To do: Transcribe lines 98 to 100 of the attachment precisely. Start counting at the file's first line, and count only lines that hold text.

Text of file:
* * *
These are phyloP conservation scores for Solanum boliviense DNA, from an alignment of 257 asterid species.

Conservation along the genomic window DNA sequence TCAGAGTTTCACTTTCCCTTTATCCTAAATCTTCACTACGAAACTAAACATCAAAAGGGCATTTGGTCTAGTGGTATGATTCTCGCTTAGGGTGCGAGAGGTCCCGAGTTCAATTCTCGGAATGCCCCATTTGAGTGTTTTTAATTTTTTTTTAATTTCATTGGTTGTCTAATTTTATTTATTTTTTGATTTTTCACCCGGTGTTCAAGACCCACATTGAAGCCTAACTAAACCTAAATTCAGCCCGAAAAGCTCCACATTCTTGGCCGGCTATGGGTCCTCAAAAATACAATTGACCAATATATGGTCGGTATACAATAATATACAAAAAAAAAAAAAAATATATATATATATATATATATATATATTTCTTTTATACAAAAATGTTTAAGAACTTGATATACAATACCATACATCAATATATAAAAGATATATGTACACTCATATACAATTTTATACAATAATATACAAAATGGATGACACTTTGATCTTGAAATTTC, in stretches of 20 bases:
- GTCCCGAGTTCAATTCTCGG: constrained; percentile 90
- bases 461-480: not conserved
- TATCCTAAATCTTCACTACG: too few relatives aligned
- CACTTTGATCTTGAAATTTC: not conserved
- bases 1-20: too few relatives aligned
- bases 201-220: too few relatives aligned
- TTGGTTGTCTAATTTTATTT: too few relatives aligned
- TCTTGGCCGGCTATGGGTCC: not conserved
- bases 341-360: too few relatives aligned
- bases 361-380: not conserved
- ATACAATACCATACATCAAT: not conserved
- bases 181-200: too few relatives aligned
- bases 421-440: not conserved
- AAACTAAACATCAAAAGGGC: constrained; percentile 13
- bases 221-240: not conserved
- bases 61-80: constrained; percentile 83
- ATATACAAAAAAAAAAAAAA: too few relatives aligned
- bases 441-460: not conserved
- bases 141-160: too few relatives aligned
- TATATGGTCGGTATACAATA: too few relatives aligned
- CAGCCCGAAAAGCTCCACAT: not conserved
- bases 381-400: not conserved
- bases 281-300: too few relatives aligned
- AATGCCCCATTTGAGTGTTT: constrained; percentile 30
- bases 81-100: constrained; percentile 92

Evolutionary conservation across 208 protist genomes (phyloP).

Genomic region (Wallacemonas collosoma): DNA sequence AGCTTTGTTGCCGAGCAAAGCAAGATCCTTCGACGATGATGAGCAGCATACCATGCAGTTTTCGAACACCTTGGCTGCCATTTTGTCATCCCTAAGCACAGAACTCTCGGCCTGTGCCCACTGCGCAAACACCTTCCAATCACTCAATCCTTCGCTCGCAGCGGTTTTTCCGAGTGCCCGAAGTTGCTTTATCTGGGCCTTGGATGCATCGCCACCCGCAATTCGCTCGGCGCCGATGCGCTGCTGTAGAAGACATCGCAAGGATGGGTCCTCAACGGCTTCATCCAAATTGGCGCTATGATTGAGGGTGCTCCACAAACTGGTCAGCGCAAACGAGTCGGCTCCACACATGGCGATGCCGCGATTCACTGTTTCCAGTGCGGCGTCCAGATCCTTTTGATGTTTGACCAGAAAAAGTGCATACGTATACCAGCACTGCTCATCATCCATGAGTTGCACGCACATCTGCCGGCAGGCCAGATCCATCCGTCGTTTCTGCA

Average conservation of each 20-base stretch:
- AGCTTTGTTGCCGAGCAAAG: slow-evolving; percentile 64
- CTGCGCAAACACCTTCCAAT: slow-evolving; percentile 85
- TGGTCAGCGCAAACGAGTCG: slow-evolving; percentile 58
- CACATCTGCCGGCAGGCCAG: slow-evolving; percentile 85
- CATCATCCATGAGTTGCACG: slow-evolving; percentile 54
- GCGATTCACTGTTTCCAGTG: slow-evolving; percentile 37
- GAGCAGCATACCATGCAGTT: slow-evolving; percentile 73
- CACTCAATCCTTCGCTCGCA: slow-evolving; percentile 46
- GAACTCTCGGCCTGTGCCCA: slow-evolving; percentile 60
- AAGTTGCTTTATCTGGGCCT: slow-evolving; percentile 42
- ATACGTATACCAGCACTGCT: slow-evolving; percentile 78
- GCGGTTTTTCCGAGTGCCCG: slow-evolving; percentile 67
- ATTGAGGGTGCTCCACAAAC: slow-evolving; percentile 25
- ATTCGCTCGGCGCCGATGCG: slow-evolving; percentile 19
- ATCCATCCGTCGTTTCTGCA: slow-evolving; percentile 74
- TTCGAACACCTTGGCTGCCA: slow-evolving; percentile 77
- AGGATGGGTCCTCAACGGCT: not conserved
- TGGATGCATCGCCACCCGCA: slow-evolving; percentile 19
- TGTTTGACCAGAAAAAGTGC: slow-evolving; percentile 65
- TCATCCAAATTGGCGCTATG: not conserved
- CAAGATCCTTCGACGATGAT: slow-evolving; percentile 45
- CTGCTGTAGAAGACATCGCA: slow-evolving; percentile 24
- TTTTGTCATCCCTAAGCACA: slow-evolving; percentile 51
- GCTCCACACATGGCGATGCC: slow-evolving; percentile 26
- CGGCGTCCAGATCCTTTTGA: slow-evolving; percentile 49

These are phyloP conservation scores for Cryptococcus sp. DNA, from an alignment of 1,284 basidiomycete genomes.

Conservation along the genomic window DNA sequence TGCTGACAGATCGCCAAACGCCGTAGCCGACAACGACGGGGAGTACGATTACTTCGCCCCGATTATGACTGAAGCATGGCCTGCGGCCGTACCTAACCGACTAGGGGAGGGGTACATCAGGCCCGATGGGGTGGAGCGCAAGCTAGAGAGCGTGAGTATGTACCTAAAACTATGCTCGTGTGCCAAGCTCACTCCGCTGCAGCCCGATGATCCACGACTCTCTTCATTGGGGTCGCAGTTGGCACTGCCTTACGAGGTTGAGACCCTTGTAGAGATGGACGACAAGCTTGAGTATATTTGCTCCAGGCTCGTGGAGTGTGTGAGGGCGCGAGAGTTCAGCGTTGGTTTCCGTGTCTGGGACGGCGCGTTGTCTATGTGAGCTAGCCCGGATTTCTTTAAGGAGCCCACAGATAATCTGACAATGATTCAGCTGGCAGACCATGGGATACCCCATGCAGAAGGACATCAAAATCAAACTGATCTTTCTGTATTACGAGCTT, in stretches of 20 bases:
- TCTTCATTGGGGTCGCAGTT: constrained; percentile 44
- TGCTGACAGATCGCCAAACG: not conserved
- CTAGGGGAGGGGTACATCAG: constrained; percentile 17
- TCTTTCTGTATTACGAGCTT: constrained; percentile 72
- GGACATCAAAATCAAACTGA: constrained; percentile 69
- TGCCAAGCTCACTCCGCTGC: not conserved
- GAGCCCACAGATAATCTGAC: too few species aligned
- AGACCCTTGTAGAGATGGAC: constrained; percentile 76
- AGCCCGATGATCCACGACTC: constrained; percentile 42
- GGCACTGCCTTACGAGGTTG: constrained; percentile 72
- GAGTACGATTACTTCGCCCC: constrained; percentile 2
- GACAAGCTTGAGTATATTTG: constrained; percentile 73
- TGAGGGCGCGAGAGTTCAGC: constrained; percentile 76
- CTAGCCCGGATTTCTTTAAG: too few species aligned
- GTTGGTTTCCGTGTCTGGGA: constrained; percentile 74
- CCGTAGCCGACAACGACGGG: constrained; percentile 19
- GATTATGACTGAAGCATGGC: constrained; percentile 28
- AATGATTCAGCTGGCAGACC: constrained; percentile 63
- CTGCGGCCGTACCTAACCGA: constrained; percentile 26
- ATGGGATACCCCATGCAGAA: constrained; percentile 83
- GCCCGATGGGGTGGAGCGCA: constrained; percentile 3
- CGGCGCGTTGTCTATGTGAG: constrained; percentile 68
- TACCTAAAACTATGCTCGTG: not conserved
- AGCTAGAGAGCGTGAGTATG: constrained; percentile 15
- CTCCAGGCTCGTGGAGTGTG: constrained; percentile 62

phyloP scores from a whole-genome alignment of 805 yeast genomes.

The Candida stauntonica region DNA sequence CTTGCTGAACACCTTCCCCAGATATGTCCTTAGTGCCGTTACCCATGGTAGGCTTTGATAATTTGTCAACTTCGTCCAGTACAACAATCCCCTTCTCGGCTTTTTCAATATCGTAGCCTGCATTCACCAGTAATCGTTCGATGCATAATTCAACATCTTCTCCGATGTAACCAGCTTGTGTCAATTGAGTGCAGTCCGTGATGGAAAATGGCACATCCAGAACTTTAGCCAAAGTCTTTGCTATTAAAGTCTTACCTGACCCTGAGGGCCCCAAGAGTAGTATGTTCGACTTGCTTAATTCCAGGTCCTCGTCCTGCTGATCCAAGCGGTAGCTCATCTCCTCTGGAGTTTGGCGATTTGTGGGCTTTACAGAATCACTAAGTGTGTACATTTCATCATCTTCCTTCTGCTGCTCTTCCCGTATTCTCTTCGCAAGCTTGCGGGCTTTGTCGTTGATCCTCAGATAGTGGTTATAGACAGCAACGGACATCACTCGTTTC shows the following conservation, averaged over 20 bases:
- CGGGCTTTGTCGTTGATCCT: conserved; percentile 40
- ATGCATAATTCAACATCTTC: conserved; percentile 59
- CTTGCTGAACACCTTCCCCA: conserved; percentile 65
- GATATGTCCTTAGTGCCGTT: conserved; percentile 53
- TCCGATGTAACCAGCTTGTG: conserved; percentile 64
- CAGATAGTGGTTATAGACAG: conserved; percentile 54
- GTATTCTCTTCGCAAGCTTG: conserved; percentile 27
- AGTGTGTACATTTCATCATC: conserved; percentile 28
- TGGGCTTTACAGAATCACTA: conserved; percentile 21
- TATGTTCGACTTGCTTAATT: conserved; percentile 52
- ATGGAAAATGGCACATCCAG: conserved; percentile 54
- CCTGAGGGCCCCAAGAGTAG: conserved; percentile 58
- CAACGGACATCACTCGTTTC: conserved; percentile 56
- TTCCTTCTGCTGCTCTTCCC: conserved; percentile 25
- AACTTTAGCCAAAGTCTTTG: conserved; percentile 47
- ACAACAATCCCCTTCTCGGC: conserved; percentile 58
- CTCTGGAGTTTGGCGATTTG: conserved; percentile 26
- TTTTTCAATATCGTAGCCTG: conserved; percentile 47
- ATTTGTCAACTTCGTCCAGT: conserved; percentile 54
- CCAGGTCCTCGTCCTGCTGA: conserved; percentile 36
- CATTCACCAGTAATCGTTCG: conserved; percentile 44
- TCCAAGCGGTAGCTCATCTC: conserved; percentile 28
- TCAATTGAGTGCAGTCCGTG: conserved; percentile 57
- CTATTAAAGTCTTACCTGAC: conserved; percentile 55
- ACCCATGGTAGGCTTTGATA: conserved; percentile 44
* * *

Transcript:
- TTCCTTCTGCTGCTCTTCCC: conserved; percentile 25
- AACTTTAGCCAAAGTCTTTG: conserved; percentile 47
- ACAACAATCCCCTTCTCGGC: conserved; percentile 58